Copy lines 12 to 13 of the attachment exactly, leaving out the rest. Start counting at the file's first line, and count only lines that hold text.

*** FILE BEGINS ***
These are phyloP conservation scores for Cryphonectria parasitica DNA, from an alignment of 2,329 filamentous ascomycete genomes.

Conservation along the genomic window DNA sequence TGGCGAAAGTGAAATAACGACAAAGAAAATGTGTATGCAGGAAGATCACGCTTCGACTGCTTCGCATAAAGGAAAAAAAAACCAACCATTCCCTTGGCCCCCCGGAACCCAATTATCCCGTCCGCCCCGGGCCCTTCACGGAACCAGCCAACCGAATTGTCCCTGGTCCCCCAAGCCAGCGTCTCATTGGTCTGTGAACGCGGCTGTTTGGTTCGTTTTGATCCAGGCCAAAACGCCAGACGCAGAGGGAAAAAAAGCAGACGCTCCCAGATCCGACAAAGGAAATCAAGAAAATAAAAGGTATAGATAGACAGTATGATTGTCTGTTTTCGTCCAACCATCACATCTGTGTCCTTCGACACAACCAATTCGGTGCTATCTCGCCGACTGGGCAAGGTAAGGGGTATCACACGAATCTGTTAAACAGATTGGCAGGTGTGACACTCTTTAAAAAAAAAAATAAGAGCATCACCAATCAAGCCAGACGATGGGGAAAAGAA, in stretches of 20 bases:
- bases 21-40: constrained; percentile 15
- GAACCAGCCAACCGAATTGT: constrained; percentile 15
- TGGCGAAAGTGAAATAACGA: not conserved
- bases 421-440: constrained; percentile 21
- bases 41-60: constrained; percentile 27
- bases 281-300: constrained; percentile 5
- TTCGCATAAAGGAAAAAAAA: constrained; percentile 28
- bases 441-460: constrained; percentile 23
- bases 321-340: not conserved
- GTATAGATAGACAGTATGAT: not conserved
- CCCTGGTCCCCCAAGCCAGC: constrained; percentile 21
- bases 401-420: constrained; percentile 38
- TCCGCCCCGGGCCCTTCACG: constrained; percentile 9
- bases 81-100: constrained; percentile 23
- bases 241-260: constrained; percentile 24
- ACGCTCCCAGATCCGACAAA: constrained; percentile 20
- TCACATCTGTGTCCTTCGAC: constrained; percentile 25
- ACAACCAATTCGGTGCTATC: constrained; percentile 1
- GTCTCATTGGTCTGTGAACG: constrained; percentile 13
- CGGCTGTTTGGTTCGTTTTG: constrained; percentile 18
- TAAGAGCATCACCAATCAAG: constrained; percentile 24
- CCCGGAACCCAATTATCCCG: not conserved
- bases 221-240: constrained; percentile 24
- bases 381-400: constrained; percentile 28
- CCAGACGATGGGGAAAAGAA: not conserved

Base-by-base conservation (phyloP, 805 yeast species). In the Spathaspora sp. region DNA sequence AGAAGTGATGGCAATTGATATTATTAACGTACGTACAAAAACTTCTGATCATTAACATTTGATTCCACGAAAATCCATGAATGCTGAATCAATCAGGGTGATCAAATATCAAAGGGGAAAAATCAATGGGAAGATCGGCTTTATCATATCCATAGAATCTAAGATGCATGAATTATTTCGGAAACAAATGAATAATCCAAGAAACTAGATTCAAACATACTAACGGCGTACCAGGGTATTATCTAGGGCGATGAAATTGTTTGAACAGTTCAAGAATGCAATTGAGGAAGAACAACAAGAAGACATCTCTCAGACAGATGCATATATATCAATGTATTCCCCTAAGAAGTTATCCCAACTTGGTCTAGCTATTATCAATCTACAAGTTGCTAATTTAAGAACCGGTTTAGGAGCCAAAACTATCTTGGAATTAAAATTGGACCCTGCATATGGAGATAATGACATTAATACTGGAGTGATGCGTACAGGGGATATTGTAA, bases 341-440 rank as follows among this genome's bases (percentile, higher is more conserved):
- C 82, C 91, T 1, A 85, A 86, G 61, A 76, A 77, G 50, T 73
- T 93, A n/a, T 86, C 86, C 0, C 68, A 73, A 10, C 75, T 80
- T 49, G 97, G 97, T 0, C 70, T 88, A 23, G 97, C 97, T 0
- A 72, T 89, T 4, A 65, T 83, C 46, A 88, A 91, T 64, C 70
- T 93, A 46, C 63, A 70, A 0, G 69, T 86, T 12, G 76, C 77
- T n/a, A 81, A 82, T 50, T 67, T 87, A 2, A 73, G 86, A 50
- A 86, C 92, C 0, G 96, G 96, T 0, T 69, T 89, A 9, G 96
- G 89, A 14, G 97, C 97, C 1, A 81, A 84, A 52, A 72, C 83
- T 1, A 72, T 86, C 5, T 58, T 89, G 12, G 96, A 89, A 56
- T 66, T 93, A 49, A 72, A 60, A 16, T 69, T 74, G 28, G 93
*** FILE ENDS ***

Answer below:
- GTATAGATAGACAGTATGAT: not conserved
- CCCTGGTCCCCCAAGCCAGC: constrained; percentile 21